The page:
Review: “The Queens Gambit”

Review: The Queens Gambit

You’re scrolling through Netflix and you come upon a new series named The Queen’s Gambit. You read the words, “In a 1950s orphanage, a young girl reveals an astonishing talent for chess and begins an unlikely journey to stardom while grappling with addiction,” which for some makes it an immediate must-watch, and to others not so much. Chess isn’t usually must-see TV, but when it involves drugs, alcohol dependency, and emotional problems, you decide it’s worth a shot.

Both written and directed by Scott Frank, The Queen’s Gambit is an adaptation of Walter Tevis’ 1983 novel of the same name. The series follows Beth Harmon ( who is played by both Isla Johnston and Anya Taylor-Joy) on a journey to become the world’s greatest chess player. 

Beth finds herself an orphan and is sent to the Methuen Orphanage for Girls where she meets Jolene (Moses Ingram), who quickly befriends Beth at the orphanage,  and the janitor Mr. Shaibel (Bill Camp). Shaibel introduces her to chess and Beth shows herself to be a true prodigy.

 With Beth’s discovery of the game of chess, she also develops a physical and emotional demand for tranquilizers, which she convinces herself that she can’t succeed without their help.

  Beth is eventually adopted by an unhappy couple, Allston and Alma Wheatley ( Patrick Kennedy and Marielle Heller). While the marriage of the couple fails, the relationship between Alma and Beth grows. Similar to Beth, Alma struggles with alcohol and drugs. Their journey together in the series lets you see Beth grow as a player and a person. Touring the country to compete in chess tournaments, you see win after win; however, what makes this series so real and fascinating has been Beth’s passion for winning and most importantly improving.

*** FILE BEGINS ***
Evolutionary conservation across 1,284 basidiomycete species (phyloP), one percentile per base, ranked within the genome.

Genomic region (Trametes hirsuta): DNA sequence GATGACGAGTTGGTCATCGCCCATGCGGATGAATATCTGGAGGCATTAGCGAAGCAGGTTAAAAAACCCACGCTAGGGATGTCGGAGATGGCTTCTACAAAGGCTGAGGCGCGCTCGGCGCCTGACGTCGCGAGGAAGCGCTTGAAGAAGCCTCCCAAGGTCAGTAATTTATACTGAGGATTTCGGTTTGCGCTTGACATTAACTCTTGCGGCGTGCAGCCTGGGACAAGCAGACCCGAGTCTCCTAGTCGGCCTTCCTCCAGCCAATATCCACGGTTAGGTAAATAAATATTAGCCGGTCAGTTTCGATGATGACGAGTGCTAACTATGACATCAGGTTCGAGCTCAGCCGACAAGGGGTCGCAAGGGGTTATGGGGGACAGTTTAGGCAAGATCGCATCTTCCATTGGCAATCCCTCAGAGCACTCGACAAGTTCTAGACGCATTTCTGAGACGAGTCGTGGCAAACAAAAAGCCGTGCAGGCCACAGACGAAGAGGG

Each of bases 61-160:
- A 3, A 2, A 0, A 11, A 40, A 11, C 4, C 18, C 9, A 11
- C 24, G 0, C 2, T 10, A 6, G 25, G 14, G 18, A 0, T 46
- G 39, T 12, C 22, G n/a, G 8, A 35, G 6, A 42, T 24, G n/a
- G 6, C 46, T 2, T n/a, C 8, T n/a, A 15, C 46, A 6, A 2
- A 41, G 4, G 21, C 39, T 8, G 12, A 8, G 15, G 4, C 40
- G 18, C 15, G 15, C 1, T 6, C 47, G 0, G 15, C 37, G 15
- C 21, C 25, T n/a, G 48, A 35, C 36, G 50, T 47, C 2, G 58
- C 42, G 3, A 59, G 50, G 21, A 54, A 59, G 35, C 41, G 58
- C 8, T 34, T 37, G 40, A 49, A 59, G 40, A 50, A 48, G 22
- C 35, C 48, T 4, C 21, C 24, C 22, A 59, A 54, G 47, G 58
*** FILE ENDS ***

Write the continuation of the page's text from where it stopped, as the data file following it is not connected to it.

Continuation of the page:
As Beth rises in the ranks of professional chess, she becomes entwined with her male opponents. Harry Beltik (Harry Melling), after she beats him for the Kentucky state title at 15, becomes fixated with Beth; then there’s D.L. Townes (Jacob Fortune-Lloyd), an older player who catches Beths’ attention immediately; and Benny Watts (Thomas Brodie-Sangster), a player who first refuses the abilities of Beth before ultimately helping her prepare to take on the best chess players in the world – the Soviets.

A lot of what makes The Queen’s Gambit oh so satisfying comes from the character that Taylor-Joy brings to the screen. Taylor-Joy’s development of the character makes you not want to look away as Beth grows older and more confident through her clothing, hairstyle, and makeup. Her expressive face and even hand gestures have been a key component of what makes the chess matches so interesting. Her focus on the here and now helps keep its viewers there with her, especially during chess matches where there are so many unspoken words. In order to understand what’s happening in her competitions, Taylor-Joy understands that people are watching her.

The Queen’s Gambit spends little time teaching the rules of the game of chess, however, under Frank’s directing you don’t need to understand how the game is played to enjoy the show. The tension that builds, the movements, and strokes of the pieces moving around the board leave you hypnotized, watching every move, and ultimately leaving you at the edge of your seat. 

What had initially attracted me to the show was chess. I used to play chess when I was younger, but slowly stopped over-time. I wasn’t great at it either; I knew the basics but that was mostly all. However, after watching this show it has made me want to play again. And I guarantee even those who’ve never played before will have you thinking about playing chess. With a total of seven episodes each one being an hour long; I would say these were seven hours well spent. Overall, I give this show a 10/10 rating for me. Definitely one of my favorite series this year, so what are you waiting for? Log onto your Netflix account and start binging.